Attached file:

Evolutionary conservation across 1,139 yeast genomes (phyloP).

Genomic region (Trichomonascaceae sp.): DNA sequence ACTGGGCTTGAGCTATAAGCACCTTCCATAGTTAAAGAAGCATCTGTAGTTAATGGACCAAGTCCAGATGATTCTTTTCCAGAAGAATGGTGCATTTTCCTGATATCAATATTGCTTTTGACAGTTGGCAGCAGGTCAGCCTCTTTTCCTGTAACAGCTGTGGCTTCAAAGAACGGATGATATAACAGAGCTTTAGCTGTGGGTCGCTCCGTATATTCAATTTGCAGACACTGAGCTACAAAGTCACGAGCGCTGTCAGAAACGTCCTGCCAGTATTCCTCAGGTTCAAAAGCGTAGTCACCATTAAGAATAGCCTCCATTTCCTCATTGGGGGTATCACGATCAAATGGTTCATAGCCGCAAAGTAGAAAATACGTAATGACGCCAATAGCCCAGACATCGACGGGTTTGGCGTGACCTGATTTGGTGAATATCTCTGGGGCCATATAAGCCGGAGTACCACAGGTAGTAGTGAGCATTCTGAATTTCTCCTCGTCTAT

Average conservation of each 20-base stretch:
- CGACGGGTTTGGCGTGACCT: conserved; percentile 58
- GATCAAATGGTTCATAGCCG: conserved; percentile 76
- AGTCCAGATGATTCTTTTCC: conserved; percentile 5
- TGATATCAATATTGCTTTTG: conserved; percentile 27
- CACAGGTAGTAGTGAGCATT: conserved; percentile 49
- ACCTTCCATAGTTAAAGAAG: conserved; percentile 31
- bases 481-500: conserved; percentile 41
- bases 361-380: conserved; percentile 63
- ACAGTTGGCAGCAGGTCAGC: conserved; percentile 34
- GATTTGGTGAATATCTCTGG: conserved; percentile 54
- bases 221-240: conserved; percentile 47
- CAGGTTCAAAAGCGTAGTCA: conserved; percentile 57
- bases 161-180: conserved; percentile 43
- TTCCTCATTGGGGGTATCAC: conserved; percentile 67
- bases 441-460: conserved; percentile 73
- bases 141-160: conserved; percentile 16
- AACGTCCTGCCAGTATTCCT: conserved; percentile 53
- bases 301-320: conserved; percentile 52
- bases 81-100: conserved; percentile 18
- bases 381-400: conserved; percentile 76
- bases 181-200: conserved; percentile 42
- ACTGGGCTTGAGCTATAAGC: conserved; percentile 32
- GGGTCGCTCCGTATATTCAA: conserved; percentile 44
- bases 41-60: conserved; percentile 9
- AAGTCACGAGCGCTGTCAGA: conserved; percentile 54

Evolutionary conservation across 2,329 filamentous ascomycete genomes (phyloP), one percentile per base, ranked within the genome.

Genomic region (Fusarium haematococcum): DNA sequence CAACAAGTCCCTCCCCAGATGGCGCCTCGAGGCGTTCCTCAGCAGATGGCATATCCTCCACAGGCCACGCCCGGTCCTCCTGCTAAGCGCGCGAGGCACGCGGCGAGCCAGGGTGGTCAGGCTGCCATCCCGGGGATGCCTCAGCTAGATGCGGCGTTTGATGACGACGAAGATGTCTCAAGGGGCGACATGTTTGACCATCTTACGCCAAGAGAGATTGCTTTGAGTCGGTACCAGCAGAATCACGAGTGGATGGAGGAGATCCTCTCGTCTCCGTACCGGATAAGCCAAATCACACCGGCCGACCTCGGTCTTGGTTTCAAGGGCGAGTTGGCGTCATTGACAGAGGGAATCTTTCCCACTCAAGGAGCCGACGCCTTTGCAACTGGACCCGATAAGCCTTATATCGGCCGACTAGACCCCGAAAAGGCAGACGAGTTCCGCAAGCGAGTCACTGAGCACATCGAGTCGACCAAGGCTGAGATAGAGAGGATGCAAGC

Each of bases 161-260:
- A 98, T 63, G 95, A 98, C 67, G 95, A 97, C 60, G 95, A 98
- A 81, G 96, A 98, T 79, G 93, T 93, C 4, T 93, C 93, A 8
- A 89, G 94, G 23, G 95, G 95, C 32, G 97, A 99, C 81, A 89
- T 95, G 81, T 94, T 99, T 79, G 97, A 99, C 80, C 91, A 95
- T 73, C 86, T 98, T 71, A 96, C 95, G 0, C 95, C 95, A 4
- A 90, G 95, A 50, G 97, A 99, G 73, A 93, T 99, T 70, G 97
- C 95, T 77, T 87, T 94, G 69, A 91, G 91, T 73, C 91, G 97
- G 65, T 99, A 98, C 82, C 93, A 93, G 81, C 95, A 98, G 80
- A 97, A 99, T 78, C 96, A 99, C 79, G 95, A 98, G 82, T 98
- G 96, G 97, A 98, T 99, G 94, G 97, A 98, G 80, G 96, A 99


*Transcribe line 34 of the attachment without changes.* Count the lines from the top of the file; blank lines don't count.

- A 89, G 94, G 23, G 95, G 95, C 32, G 97, A 99, C 81, A 89